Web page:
This assignment was given at the beginning of the semester in my Ent 201: Insects and People course and was due at the end of the semester. I adapted the assignment from my mentor’s class and altered it in several significant ways. My goal was for the students to identify the extent to which insects impact their own lives. In my mentor’s course, he required students to find visual things with insects on them. I believe this severely limited the project’s impact. I asked my students to capture their personal experiences as well as observations of other people’s interactions with insects. This adaptation enabled my students to reflect more deeply on the impact insects have in their lives and reached the core goal of the class, which is to understand the extent that insects and people interact. I intentionally left the assignment open-ended because it is meant to encourage students to keep their eyes open to everything around and push their creative juices further, rather than try to find some minimum number of examples.
ENT 201 “Insect Collection”/Bug Scrapbook –Spring 2013
The purpose of the bug scrapbook is to capture all of the moments when insects influence your life and the lives around you. If you pay attention, you will begin to see how much influence insects have in everyday life.
The bug scrapbook is graded based on diversity of material and quality of presentation. There is not a set list of individual things you must include. However, you should include artifacts within each of the major categories listed below if you want to achieve all points.
- Visual (25%) – Visual artifacts that you find around you. Examples: insect toys, photos, magazine articles, etc.
- Experiential (25%) – This section is like a journal. Anytime you encounter an insect either in real life or through the media, write about it. Explain what happened and how it affected you. For example, if you find an insect in your dorm room, how did you react? If you find a media source, tell me where I can find it myself (i.e. television show name, season #, episode #).
- Interactions with other people (25%) – Observe how other people perceive insects. Observe their interactions with insects. How do other people react compared to you. You can be creative in this section and conduct surveys, interviews, or quiz people about their knowledge.
Presentation (25%) — This is based on creativity, neatness, and organization of your scrapbook.
Note: DO NOT FABRICATE experiences. This is about experiences you and those around you have with insects. DO NOT go online to print off Wikipedia pages or other internet sources for information on insects. It is not a research project. Only include things you come across.
Examples of Student Work:
When I received my students’ scrapbooks, I was blown away by the amount of effort they put into the project. Each scrapbook is completely unique to each student. I was impressed by the depth of reflection captured in the scrapbooks as students described often emotional and even life-changing events that involved insects. Furthermore they also recognized some of the changes they were experiencing in how they perceived insects. Many of them commented on how an insect would land on them or nearby and instead of freaking out like normal, they would find themselves trying to observe it and learn more about it. They also frequently captured overreactions from other people around them that they admitted were the reactions similar to their own before the class began. Some of my students even actively sought out new opportunities to experience entomology. One student visited her mother’s kindergarten class and gave a presentation and ran activities centered around entomology. Other students went to seminars on honey beekeeping, conducted surveys of their friends, and even interviewed people to understand other people’s perspectives on entomology. This project promoted self-reflection and connected ideas I taught in class to real situations in their lives.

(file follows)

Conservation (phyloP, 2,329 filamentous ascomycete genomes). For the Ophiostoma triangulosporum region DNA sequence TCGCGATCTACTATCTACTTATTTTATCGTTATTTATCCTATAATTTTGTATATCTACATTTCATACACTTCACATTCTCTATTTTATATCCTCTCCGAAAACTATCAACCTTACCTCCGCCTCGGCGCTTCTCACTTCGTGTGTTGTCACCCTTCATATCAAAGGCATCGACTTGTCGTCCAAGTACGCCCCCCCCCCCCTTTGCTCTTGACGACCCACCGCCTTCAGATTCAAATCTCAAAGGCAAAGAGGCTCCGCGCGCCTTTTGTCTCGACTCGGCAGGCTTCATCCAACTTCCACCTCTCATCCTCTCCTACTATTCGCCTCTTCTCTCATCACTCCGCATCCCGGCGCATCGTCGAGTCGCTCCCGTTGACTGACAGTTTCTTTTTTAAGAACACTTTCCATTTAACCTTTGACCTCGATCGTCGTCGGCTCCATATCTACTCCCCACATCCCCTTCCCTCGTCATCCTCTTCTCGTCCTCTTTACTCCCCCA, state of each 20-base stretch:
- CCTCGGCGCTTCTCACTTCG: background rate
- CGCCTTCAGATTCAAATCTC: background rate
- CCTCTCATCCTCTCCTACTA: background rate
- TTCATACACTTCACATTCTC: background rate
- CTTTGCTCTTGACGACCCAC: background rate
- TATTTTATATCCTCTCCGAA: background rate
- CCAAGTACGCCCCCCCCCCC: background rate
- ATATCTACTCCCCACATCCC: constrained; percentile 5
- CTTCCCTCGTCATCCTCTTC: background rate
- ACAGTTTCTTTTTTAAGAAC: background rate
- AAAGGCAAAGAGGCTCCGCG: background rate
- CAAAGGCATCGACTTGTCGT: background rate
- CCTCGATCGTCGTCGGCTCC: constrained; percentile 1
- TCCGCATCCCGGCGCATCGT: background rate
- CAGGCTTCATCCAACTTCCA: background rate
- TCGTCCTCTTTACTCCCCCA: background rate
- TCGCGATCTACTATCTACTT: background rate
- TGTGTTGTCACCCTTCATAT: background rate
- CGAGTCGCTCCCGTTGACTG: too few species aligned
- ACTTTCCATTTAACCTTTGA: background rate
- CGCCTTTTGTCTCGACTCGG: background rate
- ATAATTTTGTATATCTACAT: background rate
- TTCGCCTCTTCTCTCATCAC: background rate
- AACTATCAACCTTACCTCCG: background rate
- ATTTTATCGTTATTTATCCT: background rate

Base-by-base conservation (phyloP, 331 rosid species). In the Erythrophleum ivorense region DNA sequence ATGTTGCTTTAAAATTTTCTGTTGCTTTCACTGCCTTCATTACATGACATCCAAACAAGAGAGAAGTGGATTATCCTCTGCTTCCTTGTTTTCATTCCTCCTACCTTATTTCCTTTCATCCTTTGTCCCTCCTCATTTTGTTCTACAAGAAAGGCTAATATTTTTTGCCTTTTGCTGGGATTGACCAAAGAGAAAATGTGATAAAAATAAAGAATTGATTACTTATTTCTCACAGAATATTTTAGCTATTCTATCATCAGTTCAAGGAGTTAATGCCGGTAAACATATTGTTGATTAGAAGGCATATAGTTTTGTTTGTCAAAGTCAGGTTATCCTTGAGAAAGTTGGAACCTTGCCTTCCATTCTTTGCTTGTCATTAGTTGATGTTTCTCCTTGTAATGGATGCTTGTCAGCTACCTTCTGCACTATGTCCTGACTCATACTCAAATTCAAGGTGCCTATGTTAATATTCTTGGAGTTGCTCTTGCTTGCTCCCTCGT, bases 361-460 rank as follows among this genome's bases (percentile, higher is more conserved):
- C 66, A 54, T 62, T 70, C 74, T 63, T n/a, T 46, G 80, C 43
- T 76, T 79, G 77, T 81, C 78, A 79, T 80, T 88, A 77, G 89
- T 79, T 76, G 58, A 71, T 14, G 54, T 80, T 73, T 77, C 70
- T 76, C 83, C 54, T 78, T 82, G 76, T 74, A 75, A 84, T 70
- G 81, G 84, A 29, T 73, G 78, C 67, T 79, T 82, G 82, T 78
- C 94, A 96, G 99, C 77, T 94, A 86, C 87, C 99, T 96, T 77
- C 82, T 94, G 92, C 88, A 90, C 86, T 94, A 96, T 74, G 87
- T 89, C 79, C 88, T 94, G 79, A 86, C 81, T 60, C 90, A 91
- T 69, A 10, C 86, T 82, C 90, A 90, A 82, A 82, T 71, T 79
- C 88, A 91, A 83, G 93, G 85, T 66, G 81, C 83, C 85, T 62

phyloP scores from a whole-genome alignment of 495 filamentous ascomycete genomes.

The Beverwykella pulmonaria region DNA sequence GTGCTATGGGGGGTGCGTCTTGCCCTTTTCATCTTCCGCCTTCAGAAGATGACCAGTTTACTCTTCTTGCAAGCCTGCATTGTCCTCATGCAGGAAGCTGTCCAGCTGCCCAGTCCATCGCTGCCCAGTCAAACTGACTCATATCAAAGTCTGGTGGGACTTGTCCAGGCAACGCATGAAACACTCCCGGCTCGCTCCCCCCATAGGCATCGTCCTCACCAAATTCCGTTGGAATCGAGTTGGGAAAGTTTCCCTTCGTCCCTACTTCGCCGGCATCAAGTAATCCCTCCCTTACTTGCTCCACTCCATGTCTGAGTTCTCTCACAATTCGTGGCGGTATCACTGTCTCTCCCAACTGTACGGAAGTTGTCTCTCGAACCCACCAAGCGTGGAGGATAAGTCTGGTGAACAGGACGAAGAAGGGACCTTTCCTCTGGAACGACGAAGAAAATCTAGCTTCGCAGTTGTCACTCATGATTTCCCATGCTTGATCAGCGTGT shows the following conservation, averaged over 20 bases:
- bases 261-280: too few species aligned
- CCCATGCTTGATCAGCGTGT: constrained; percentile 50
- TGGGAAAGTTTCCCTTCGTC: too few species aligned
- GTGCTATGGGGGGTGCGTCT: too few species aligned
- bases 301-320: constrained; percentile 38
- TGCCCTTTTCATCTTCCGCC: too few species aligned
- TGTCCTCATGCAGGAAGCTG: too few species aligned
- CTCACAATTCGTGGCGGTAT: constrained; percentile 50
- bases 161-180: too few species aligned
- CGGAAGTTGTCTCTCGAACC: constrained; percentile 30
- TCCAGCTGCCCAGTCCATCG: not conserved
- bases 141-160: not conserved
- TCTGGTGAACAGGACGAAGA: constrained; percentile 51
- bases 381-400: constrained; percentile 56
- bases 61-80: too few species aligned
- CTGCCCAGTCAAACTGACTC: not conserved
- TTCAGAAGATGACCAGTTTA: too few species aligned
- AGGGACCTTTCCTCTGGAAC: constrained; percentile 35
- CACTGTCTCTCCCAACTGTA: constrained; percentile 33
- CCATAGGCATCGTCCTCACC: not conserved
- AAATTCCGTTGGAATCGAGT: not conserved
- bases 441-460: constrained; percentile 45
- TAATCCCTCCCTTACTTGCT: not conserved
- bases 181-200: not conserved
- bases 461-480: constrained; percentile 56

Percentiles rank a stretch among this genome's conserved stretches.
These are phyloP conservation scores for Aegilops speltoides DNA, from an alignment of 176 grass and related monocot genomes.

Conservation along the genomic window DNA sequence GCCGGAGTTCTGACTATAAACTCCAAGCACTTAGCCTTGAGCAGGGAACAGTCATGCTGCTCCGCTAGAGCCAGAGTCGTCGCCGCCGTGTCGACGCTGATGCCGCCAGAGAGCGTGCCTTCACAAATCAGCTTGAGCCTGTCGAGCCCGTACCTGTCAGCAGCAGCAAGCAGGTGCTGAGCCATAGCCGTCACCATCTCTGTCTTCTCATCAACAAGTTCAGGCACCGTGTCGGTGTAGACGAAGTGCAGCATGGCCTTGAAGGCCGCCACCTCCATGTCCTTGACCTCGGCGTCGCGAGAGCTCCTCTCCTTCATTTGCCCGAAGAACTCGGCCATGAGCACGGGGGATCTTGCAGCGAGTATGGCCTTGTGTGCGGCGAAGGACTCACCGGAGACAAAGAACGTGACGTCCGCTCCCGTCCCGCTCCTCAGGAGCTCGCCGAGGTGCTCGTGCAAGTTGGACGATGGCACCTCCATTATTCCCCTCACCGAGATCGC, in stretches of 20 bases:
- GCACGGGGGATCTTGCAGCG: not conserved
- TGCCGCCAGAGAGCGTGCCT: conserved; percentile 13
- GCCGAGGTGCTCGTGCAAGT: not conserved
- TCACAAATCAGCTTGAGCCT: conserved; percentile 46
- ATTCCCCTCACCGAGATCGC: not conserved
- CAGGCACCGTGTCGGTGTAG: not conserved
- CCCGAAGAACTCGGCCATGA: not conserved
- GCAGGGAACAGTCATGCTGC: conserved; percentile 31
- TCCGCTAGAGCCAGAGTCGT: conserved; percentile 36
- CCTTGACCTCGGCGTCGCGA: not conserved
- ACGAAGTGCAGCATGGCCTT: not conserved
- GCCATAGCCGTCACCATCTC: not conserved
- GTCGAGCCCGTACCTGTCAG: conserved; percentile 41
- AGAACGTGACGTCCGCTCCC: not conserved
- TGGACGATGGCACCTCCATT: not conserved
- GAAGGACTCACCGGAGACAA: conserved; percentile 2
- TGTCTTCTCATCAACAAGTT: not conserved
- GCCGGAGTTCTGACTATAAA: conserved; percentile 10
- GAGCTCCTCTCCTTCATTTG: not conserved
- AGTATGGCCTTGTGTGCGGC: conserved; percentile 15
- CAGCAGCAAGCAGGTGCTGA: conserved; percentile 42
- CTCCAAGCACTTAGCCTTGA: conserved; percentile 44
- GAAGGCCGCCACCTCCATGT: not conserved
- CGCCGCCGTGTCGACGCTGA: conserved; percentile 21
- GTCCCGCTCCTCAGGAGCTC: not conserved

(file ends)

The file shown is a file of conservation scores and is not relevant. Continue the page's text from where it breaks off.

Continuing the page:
If I could repeat this project, I would adjust my rubric because I found it challenging to grade my students fairly and left some of them wondering what I expected. Some students did exceptional in certain categories, but lacked any artifacts in other categories. This would result in a very poor score even if I felt they put in a great deal of effort and got the main point of the project. I would adjust the rubric to have a base level of points that the students receive for turning in the assignment and then break each category into different point values. In the end, I regraded the students who scored low based on this new system so it reflected the amount of effort they put into it more fairly. To provide feedback, I wrote down every artifact I found divided into the appropriate category so they students could see what I counted. I would star artifacts that stood out as exceptional. Then I gave overall comments.
Example1_Scrapbook: This is an example of a rubric for a poor scrapbook that I needed to adjust the rubric for to give a passing grade for the effort.
Example2_Scrapbookgrade: This is an example of a rubric for a good scrapbook. It worked well for this quality.
Example3_scrapbookgrade: This scrapbook was phenomenal in its diversity, quality of artifacts, and presentation.